Just shy of a year ago, Real Estate Weekly published an article entitled “Brain Drain Decimating Appraisal Profession.”
The points made in the article included a drop in the total number of appraisers in the country; the advancing age of current appraisers; decreased demand during the years of economic struggle; regulatory changes as a result of the mortgage crisis; and more stringent requirements to become a state licensed real estate appraiser.
What may sound like gloom and doom does, however, have a strong upside.
Within the recovering economy there has been an increased demand for appraisal services and proactive initiatives at the national Appraisal Institute and chapter levels are seeking to draw a younger demographic to the profession and provide support with regard to educational requirements for licensing and achieving designations.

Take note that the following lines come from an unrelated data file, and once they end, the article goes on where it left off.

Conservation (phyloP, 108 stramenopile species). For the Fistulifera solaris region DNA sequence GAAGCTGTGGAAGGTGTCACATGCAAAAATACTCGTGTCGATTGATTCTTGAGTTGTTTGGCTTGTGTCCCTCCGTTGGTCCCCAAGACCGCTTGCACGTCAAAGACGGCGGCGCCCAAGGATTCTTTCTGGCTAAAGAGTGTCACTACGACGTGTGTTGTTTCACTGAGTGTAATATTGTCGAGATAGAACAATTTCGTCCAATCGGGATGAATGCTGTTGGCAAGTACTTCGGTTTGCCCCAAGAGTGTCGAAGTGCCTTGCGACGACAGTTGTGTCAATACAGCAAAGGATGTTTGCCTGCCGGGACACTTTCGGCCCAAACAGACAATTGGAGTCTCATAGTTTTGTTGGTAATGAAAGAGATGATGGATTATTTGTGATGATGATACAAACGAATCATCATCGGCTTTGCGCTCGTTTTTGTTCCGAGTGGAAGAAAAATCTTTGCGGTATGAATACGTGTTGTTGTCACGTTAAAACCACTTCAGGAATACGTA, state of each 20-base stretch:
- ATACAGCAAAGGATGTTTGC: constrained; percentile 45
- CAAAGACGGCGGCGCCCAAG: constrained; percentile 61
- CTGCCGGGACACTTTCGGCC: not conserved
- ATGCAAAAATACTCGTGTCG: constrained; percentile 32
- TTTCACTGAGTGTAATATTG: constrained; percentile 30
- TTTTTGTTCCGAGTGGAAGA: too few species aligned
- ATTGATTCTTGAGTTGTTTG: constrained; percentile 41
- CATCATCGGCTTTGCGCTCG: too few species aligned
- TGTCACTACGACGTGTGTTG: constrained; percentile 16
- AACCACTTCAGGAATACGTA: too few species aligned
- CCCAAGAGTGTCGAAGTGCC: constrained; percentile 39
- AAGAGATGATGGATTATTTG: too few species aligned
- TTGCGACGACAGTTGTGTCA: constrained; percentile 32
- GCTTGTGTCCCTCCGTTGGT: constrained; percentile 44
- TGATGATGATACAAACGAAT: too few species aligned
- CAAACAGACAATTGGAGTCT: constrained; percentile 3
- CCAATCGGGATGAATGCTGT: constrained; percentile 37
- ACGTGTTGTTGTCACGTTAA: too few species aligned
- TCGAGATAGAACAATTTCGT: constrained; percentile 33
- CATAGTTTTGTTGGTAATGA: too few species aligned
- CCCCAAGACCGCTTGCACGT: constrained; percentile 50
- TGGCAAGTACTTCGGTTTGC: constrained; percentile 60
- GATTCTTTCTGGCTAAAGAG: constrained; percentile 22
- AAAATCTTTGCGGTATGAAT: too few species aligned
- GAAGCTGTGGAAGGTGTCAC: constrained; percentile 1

Recently, members of the Metropolitan New York Chapter of the Appraisal Institute’s board of directors met to discuss the future of their profession, how they are seeking to attract new talent and the value of the Appraisal Institute’s designations in building a career.
“There isn’t a child in the United States today who is saying, ‘When I grow up, I want to be an appraiser’,” said Marc J. Nakleh, a director at Cushman & Wakefield.
Not only is appraisal not a high profile or glamour career that young people dream about or, for that matter, even know about, real estate programs at accredited universities are a relatively new phenomenon and not all programs feature an appraisal concentration or degree, such that it is often not on the radar screen of today’s college students and those beginning careers.